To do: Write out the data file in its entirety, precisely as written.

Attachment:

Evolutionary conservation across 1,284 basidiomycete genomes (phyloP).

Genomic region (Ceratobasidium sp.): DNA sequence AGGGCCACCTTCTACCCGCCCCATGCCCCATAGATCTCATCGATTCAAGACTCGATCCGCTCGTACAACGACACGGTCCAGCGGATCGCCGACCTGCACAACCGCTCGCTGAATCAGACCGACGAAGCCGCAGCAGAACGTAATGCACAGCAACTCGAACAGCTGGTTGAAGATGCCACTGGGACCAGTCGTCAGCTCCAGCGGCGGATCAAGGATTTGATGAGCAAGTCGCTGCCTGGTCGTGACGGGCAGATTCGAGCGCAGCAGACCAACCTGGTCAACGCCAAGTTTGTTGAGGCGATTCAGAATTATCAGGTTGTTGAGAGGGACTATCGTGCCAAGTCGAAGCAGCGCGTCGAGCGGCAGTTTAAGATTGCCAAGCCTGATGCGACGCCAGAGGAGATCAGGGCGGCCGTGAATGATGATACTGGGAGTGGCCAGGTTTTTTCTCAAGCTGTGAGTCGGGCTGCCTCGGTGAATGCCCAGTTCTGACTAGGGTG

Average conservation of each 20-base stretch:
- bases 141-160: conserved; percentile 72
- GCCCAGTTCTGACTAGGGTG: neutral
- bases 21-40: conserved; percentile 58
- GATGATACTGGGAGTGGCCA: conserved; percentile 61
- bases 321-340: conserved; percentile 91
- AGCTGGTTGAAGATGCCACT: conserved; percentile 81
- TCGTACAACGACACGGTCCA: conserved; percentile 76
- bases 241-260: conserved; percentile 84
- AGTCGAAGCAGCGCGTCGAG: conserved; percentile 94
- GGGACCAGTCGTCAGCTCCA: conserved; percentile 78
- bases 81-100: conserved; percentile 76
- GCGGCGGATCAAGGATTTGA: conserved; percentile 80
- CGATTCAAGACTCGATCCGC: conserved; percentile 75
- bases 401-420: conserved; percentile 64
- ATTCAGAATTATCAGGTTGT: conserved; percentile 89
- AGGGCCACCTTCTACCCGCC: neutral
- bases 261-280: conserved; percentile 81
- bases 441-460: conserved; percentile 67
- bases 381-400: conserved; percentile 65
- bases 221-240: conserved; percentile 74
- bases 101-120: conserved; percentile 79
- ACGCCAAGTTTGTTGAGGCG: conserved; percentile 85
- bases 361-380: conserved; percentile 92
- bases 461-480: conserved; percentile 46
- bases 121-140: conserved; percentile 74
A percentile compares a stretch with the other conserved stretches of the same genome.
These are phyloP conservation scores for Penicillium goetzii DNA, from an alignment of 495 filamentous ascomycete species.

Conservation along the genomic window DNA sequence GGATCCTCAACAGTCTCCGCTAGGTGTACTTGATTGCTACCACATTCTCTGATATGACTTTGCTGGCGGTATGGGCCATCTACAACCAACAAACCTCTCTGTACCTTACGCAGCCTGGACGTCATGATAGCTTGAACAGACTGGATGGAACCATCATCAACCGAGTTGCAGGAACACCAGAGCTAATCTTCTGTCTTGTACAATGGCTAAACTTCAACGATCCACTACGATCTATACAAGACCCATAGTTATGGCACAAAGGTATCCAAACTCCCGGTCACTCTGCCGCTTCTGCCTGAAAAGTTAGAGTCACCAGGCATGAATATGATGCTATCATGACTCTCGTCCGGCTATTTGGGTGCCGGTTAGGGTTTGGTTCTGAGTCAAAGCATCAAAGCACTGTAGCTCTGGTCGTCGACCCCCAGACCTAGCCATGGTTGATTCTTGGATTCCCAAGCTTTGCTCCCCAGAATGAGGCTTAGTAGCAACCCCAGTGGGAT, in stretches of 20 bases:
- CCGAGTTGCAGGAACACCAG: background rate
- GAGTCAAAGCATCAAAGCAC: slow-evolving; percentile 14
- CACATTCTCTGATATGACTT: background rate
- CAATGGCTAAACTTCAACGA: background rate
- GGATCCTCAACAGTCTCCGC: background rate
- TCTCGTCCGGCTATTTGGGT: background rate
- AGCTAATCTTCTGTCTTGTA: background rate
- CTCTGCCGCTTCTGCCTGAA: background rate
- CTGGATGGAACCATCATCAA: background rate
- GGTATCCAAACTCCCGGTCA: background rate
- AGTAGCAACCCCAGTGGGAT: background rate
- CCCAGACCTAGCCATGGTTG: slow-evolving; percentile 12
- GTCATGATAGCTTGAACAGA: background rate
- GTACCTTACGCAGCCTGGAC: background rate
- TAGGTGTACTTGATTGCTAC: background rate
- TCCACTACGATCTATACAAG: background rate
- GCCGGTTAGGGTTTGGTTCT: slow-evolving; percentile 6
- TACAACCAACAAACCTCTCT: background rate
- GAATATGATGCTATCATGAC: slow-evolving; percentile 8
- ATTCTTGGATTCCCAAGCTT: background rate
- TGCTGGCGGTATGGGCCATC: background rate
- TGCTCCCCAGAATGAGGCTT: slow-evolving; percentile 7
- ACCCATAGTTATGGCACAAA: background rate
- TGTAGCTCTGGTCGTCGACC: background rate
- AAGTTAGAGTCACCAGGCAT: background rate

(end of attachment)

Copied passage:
Evolutionary conservation across 1,284 basidiomycete genomes (phyloP).

Genomic region (Ceratobasidium sp.): DNA sequence AGGGCCACCTTCTACCCGCCCCATGCCCCATAGATCTCATCGATTCAAGACTCGATCCGCTCGTACAACGACACGGTCCAGCGGATCGCCGACCTGCACAACCGCTCGCTGAATCAGACCGACGAAGCCGCAGCAGAACGTAATGCACAGCAACTCGAACAGCTGGTTGAAGATGCCACTGGGACCAGTCGTCAGCTCCAGCGGCGGATCAAGGATTTGATGAGCAAGTCGCTGCCTGGTCGTGACGGGCAGATTCGAGCGCAGCAGACCAACCTGGTCAACGCCAAGTTTGTTGAGGCGATTCAGAATTATCAGGTTGTTGAGAGGGACTATCGTGCCAAGTCGAAGCAGCGCGTCGAGCGGCAGTTTAAGATTGCCAAGCCTGATGCGACGCCAGAGGAGATCAGGGCGGCCGTGAATGATGATACTGGGAGTGGCCAGGTTTTTTCTCAAGCTGTGAGTCGGGCTGCCTCGGTGAATGCCCAGTTCTGACTAGGGTG

Average conservation of each 20-base stretch:
- bases 141-160: conserved; percentile 72
- GCCCAGTTCTGACTAGGGTG: neutral
- bases 21-40: conserved; percentile 58
- GATGATACTGGGAGTGGCCA: conserved; percentile 61
- bases 321-340: conserved; percentile 91
- AGCTGGTTGAAGATGCCACT: conserved; percentile 81
- TCGTACAACGACACGGTCCA: conserved; percentile 76
- bases 241-260: conserved; percentile 84
- AGTCGAAGCAGCGCGTCGAG: conserved; percentile 94
- GGGACCAGTCGTCAGCTCCA: conserved; percentile 78
- bases 81-100: conserved; percentile 76
- GCGGCGGATCAAGGATTTGA: conserved; percentile 80
- CGATTCAAGACTCGATCCGC: conserved; percentile 75
- bases 401-420: conserved; percentile 64
- ATTCAGAATTATCAGGTTGT: conserved; percentile 89
- AGGGCCACCTTCTACCCGCC: neutral
- bases 261-280: conserved; percentile 81
- bases 441-460: conserved; percentile 67
- bases 381-400: conserved; percentile 65
- bases 221-240: conserved; percentile 74
- bases 101-120: conserved; percentile 79
- ACGCCAAGTTTGTTGAGGCG: conserved; percentile 85
- bases 361-380: conserved; percentile 92
- bases 461-480: conserved; percentile 46
- bases 121-140: conserved; percentile 74
A percentile compares a stretch with the other conserved stretches of the same genome.
These are phyloP conservation scores for Penicillium goetzii DNA, from an alignment of 495 filamentous ascomycete species.

Conservation along the genomic window DNA sequence GGATCCTCAACAGTCTCCGCTAGGTGTACTTGATTGCTACCACATTCTCTGATATGACTTTGCTGGCGGTATGGGCCATCTACAACCAACAAACCTCTCTGTACCTTACGCAGCCTGGACGTCATGATAGCTTGAACAGACTGGATGGAACCATCATCAACCGAGTTGCAGGAACACCAGAGCTAATCTTCTGTCTTGTACAATGGCTAAACTTCAACGATCCACTACGATCTATACAAGACCCATAGTTATGGCACAAAGGTATCCAAACTCCCGGTCACTCTGCCGCTTCTGCCTGAAAAGTTAGAGTCACCAGGCATGAATATGATGCTATCATGACTCTCGTCCGGCTATTTGGGTGCCGGTTAGGGTTTGGTTCTGAGTCAAAGCATCAAAGCACTGTAGCTCTGGTCGTCGACCCCCAGACCTAGCCATGGTTGATTCTTGGATTCCCAAGCTTTGCTCCCCAGAATGAGGCTTAGTAGCAACCCCAGTGGGAT, in stretches of 20 bases:
- CCGAGTTGCAGGAACACCAG: background rate
- GAGTCAAAGCATCAAAGCAC: slow-evolving; percentile 14
- CACATTCTCTGATATGACTT: background rate
- CAATGGCTAAACTTCAACGA: background rate
- GGATCCTCAACAGTCTCCGC: background rate
- TCTCGTCCGGCTATTTGGGT: background rate
- AGCTAATCTTCTGTCTTGTA: background rate
- CTCTGCCGCTTCTGCCTGAA: background rate
- CTGGATGGAACCATCATCAA: background rate
- GGTATCCAAACTCCCGGTCA: background rate
- AGTAGCAACCCCAGTGGGAT: background rate
- CCCAGACCTAGCCATGGTTG: slow-evolving; percentile 12
- GTCATGATAGCTTGAACAGA: background rate
- GTACCTTACGCAGCCTGGAC: background rate
- TAGGTGTACTTGATTGCTAC: background rate
- TCCACTACGATCTATACAAG: background rate
- GCCGGTTAGGGTTTGGTTCT: slow-evolving; percentile 6
- TACAACCAACAAACCTCTCT: background rate
- GAATATGATGCTATCATGAC: slow-evolving; percentile 8
- ATTCTTGGATTCCCAAGCTT: background rate
- TGCTGGCGGTATGGGCCATC: background rate
- TGCTCCCCAGAATGAGGCTT: slow-evolving; percentile 7
- ACCCATAGTTATGGCACAAA: background rate
- TGTAGCTCTGGTCGTCGACC: background rate
- AAGTTAGAGTCACCAGGCAT: background rate